On 3 May, the NSW Association of Pastors, Pastoral Associates and Parish Workers (NAPPA) held the ‘For Mercy’s Sake!’ conference to continue the conversation with those who have come across the seas.
Assisting in the coordination of the conference and heading the Asylum Seeker Refugee Network of the Diocese of Parramatta to respond to Pope Francis’ call on a local level, Sr Louise McKeogh, the diocesan Social Justice Coordinator, is looking towards local parishes to take up concrete actions to care for those seeking asylum in Western Sydney.
“We are aiming to build and foster a coordinated response,” Sr Louise said. “The Asylum Seeker Refugee Network was developed to support and empower parishes and schools in responding proactively, and to raise awareness of the global issue of the displacement of peoples.”
The network comprises Bishop Emeritus Kevin Manning and representatives from the diocesan Social Justice Office, CatholicCare Parramatta, Catholic Education Parramatta, Sisters of Mercy Parramatta, Jesuit Refugee Services, House of Welcome, St Vincent de Paul Society, Blue Mountains Refugee Support Group, Greystanes Social Justice Group, Blacktown Parish, and Kenthurst Parish.
The theme for Refugee Week, ‘With courage let us all combine’, taken from the second verse of our National Anthem, Advance Australia Fair, echoes Pope Francis’ call in this Jubilee Year of Mercy to unify with our brothers and sisters.
In the lead-up to Refugee Week (19-25 June), which coincides with World Refugee Day (20 June), the conference was an opportunity for representatives from the Diocese of Parramatta to welcome the stranger and was a reminder of the power of conversation.
Conversation sheds light on human issues. When conversation is facilitated in an intentional way and partnered with research into consequences and causes, with a faith lens as to the ideal situation for vision and direction, it develops smart and practical actions that remove notions of misty-eyed compassion.
Conversation brings people together and aids the formation of support networks. It gives power back to those who have had it stripped away.
But despite this support and regained power, there are risks in sharing a testimony, a paramount truth when a refugee or an asylum seeker explains the circumstances that brought them to Australia.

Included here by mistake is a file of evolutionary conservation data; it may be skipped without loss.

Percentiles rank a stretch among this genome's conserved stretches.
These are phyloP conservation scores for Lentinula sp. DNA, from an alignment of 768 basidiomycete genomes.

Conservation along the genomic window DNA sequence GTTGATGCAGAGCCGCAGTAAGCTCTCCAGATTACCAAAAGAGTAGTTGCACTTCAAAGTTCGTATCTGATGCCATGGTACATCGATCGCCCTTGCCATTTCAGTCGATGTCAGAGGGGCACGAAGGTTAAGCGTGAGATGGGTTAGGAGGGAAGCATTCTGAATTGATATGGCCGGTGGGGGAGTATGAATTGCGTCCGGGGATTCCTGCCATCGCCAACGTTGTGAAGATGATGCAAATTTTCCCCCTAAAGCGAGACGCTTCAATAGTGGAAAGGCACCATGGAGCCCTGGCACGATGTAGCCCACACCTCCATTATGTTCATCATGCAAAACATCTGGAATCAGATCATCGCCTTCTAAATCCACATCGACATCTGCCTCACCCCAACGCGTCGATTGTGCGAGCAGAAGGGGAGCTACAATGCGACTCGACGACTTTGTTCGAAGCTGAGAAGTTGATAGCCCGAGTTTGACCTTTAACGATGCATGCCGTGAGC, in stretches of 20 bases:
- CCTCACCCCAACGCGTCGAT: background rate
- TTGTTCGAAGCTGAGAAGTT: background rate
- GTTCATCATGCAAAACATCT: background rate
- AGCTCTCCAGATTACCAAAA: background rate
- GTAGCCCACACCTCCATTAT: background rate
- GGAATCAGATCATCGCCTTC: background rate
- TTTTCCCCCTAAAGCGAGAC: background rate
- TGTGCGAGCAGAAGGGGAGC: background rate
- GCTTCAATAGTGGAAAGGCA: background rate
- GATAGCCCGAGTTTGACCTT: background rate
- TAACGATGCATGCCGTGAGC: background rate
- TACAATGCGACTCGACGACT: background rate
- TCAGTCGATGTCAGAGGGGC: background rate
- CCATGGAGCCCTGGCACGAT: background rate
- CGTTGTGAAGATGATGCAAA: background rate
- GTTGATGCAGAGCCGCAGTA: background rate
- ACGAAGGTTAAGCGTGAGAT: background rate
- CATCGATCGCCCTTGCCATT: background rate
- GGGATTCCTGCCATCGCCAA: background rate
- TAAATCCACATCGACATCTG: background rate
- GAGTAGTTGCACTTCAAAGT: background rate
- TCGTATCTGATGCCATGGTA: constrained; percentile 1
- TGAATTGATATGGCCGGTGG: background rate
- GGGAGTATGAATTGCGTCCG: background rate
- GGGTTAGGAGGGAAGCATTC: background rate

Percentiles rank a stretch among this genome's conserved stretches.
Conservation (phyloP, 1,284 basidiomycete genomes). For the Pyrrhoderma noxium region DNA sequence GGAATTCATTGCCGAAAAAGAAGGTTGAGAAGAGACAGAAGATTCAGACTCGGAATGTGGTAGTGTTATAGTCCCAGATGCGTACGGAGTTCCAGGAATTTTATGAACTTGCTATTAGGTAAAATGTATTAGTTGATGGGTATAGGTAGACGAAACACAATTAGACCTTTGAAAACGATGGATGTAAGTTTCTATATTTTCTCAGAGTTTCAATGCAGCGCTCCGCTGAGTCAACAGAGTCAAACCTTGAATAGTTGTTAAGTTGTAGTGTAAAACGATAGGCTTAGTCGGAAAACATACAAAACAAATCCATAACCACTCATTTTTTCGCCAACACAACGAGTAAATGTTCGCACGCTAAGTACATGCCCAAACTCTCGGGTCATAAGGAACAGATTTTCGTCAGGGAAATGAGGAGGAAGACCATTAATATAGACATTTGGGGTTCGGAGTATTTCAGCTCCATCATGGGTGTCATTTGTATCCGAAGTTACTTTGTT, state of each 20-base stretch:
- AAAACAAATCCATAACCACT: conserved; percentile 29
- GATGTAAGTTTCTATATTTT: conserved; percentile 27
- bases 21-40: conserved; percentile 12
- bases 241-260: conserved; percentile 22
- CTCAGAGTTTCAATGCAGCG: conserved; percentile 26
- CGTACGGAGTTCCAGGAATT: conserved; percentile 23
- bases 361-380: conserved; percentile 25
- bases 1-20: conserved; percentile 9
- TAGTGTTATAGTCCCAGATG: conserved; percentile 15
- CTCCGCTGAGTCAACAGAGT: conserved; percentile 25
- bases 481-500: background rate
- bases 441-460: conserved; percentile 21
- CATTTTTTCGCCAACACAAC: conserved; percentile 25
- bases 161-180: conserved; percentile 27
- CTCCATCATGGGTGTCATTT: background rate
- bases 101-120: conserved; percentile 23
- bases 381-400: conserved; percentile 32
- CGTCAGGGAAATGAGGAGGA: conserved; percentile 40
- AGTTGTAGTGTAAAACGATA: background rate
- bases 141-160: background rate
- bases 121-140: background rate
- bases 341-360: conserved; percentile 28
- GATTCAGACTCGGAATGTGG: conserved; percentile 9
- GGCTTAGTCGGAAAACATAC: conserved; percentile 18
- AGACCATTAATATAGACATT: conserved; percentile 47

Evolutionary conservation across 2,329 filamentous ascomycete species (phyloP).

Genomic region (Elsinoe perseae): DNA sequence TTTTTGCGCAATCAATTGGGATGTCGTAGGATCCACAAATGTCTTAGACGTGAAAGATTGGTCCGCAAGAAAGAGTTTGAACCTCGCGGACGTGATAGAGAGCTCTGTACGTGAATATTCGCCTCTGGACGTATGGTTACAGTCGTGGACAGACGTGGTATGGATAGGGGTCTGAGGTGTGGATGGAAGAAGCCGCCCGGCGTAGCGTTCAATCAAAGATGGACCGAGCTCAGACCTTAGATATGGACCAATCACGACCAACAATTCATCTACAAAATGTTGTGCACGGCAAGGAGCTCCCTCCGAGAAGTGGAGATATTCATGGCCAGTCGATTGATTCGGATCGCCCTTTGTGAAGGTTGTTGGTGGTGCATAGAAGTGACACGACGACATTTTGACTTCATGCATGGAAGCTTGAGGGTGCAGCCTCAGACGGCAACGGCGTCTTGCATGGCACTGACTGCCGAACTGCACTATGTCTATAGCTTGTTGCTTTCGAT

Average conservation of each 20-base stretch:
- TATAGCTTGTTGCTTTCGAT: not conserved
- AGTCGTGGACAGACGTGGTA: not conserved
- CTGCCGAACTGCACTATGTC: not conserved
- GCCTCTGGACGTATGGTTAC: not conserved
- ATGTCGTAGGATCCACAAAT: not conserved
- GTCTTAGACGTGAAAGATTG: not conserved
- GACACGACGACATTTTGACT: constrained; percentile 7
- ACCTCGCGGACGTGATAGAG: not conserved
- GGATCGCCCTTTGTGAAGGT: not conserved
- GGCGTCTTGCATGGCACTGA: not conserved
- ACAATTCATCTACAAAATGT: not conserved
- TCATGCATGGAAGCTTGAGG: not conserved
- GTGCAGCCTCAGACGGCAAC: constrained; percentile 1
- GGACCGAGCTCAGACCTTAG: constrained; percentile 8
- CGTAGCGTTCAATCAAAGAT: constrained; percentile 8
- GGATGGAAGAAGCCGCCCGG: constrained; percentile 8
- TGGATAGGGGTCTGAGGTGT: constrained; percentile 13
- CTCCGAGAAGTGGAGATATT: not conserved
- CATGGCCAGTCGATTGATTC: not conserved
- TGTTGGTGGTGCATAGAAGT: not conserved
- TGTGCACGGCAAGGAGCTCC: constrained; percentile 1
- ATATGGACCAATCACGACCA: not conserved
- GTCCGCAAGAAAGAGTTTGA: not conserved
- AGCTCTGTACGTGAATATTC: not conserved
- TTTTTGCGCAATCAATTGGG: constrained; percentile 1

The sharing of a story can expose a refugee or an asylum seeker to further vulnerability. But despite the risks, there were some who spoke at the conference to highlight the reality of those who come seeking safety and refuge, be it by boat or other means.
Sr Margaret Sheppard RSM, who attended the conference and represents her congregation, the Sisters of Mercy Parramatta, on the diocesan network, said she was impressed with the translatable action that could be taken up by communities across the Diocese.
“The energy, the storytelling, the activities and actions that could be taken up easily by every member of our communities, Catholic, interfaith and ecumenical, engaged so much that I am really wishing to tell the world,” she said.
These actions were of primary concern to Bishop Kevin Manning, as he detailed the importance of not forgetting the action after hearing the stories, statistics and “the post-resurrection statement that Jesus said after He had risen from the dead, that these are our brothers and sisters”.
“We need to do much more than just have meetings and talk about it,” Bishop Kevin said.
Keynote speaker at the conference, Fr Aloysious Mowe SJ, Director of Jesuit Refugee Service Australia, acknowledged this point and noted the conference had been structured for members to reflect on “the kind of response that we want, and can make, to the current refugee crisis, to the crisis of the asylum seekers who have already come here, and to the call of Pope Francis for us as Church to live mercy, to reveal to the world the face of God whose name is mercy”.